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North Central Feedstock Assessment Team: GIS Applications to Support Sustainable Biofuels Feedstock Production. Michael C. Wimberly, Mirela Tulbure , Ross Bell, Yi Liu, Mark Rop , Rajesh Chintala South Dakota State University. The Big Picture. Statistical Analysis
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Michael C. Wimberly, MirelaTulbure, Ross Bell, Yi Liu, Mark Rop, Rajesh Chintala
South Dakota State University
Decision Support Systems
What is the yield if a crop is planted in a particular area? How might these patterns shift with climate change?
1. Potential Yield = f(climate, soils)
Where are crops actually planted? Where will land cover/land use change occur?
2. Land Cover/Land Use
What is the potential for yield variability as a result of climatic variability, diseases, pests, fire?
3. Risk Factors/Yield Stability
4. Dissemination of Geospatial Information
Interannual Variability in July Precipitation
Annual Corn for Grain Yield for Six SD Counties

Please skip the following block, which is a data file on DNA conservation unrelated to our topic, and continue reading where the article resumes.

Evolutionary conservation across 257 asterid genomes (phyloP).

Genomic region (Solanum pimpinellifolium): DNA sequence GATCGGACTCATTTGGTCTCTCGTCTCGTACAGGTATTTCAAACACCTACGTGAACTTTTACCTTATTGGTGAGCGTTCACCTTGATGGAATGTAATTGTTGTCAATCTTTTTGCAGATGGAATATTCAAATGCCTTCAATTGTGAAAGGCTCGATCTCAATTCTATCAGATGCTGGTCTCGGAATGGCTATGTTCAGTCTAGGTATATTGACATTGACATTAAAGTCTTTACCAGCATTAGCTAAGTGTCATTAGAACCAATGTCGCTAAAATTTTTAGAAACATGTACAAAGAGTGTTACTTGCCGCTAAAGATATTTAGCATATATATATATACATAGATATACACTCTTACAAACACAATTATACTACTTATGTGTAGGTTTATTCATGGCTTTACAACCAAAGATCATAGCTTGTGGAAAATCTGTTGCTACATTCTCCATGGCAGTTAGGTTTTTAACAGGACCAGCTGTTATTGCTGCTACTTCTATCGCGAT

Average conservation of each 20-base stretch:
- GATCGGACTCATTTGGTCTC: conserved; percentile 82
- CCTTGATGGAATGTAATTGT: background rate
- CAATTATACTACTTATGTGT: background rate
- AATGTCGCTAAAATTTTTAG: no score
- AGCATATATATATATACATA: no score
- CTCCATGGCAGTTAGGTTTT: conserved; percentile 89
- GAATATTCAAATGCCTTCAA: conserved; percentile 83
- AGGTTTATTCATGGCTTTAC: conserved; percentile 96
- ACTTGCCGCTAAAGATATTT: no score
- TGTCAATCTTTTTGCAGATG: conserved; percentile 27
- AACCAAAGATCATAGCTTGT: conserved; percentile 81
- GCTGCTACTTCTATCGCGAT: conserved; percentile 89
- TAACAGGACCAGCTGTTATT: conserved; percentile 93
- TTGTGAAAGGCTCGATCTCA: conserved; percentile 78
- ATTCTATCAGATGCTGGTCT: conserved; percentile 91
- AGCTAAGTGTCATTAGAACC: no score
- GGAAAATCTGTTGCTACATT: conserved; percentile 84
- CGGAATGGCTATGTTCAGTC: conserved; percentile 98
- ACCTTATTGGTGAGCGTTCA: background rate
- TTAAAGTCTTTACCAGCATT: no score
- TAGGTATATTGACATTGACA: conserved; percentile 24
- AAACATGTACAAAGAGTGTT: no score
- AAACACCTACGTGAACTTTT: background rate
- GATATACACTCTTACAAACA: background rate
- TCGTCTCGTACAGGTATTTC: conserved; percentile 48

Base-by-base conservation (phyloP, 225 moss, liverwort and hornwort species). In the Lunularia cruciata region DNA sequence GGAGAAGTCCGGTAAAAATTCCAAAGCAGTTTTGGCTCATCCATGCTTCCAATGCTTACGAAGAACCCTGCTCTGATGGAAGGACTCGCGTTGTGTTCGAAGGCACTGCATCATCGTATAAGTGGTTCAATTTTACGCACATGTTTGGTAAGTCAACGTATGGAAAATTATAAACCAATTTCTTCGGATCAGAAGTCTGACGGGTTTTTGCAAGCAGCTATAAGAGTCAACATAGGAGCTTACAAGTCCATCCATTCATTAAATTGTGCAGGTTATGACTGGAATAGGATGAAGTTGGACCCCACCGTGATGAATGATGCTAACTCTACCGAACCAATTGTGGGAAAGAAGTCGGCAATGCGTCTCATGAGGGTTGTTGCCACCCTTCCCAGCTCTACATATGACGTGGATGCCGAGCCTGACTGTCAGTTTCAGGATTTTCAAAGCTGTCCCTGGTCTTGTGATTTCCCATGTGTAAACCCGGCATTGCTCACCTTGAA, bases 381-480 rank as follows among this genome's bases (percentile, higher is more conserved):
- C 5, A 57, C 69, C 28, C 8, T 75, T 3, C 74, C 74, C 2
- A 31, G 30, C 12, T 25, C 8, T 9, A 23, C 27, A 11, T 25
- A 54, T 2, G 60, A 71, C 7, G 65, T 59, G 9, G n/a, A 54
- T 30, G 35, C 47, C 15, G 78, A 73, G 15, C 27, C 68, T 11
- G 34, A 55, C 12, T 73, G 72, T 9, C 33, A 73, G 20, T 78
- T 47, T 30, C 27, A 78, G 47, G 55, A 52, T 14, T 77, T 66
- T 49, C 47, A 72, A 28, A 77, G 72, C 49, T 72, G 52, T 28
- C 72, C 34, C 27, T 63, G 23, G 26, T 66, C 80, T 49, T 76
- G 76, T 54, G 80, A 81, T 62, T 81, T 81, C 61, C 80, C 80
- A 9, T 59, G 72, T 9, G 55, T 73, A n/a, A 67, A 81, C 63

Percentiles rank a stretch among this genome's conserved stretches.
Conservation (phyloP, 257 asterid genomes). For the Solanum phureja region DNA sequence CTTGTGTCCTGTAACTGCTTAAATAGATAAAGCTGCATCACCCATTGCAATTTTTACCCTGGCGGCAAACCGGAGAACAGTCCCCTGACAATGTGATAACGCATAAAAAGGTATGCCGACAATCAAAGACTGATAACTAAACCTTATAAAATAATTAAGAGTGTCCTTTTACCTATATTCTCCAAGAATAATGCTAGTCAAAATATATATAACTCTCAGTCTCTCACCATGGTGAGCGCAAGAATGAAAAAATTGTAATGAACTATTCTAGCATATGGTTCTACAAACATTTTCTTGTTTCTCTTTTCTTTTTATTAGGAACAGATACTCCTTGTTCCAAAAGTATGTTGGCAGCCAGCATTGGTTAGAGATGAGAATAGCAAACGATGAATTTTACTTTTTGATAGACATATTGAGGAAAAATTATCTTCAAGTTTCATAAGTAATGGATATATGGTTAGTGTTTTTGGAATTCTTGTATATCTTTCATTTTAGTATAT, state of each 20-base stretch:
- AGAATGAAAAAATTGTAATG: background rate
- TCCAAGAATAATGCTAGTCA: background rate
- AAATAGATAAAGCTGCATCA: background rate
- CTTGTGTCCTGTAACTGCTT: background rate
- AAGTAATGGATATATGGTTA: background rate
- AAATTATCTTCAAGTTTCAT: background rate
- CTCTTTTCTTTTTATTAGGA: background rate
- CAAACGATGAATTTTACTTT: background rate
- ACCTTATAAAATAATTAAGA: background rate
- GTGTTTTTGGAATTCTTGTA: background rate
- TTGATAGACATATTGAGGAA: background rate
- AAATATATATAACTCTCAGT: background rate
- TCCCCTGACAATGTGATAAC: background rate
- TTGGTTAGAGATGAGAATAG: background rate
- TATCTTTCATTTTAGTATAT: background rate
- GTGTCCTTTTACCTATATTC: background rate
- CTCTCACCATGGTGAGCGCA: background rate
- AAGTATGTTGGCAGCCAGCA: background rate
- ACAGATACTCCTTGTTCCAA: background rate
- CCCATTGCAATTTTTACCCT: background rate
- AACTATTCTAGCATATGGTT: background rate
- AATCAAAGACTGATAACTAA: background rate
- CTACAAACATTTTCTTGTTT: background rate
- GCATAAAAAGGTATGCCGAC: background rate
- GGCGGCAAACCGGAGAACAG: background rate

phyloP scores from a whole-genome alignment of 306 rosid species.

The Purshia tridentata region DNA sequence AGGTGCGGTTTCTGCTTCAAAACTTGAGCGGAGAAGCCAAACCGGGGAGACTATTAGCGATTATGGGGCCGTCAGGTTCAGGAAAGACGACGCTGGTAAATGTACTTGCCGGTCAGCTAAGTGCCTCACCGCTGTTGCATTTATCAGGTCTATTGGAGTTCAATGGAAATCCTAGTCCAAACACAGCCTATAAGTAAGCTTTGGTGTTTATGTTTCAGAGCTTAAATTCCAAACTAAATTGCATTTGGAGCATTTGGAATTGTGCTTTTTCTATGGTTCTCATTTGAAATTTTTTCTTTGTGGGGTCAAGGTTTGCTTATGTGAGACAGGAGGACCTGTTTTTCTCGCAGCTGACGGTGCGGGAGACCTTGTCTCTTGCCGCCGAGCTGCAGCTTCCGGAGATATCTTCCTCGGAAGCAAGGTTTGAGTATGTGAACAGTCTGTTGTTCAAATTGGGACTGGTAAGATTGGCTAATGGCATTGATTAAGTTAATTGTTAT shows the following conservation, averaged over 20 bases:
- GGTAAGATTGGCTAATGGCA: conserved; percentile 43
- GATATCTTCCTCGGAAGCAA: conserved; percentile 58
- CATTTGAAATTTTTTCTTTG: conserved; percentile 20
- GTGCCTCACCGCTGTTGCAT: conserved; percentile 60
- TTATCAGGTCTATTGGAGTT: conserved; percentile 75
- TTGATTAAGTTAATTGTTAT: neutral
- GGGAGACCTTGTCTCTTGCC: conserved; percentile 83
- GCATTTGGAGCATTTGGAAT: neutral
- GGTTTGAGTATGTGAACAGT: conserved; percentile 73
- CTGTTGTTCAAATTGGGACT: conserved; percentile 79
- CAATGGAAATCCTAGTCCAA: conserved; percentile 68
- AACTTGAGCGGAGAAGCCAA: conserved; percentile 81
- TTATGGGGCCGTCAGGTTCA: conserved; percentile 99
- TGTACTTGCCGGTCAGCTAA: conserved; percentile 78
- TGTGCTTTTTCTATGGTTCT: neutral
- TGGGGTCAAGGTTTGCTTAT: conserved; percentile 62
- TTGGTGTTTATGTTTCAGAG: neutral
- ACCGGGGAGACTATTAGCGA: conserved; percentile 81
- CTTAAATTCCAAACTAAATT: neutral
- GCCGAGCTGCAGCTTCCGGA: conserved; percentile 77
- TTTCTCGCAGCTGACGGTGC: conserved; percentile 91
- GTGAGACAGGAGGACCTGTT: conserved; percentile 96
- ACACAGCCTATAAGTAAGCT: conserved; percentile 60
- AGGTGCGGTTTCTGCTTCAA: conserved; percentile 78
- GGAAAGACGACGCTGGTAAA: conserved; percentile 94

Spatial and temporal heterogeneity of distribution of fires in the central United States as a function of land use and land cover
of the 8 classes:
- Missing data
- Fire (low, nominal,
or high confidence)
MODIS Terra (~10.30 overpass)
MODIS Aqua (~13.30 overpass)
Example 8-Day Fire Product: South Central U.S.
2006 day 97 Tile H10V05
as cloudy in 2008
of feedstock crop yields
Generalized linear model (GLM), generalized additive
models (GAMS), recursive partitioning
Assess the sensitivity of corn and soybean production to
use a climate-envelope approach to model 1970’s corn
and soybean yields as a function of climate;
Use 1980-2008 data for model validation
data for future climate change scenarios from the
Community Climate System Model (CCSM) to predict
a model bioenergy species
1,345 observation points
associated with 37 field trial locations across the
U. S. were gathered from 21 reference papers
PRISM data (tmin, tmax, ppt):
averaged per month,
growing season (A-S), and year before harvesting
March tmin and tmax
Feb tmin and tmax
other predictor variables: soil type,
management, origin of switchgrass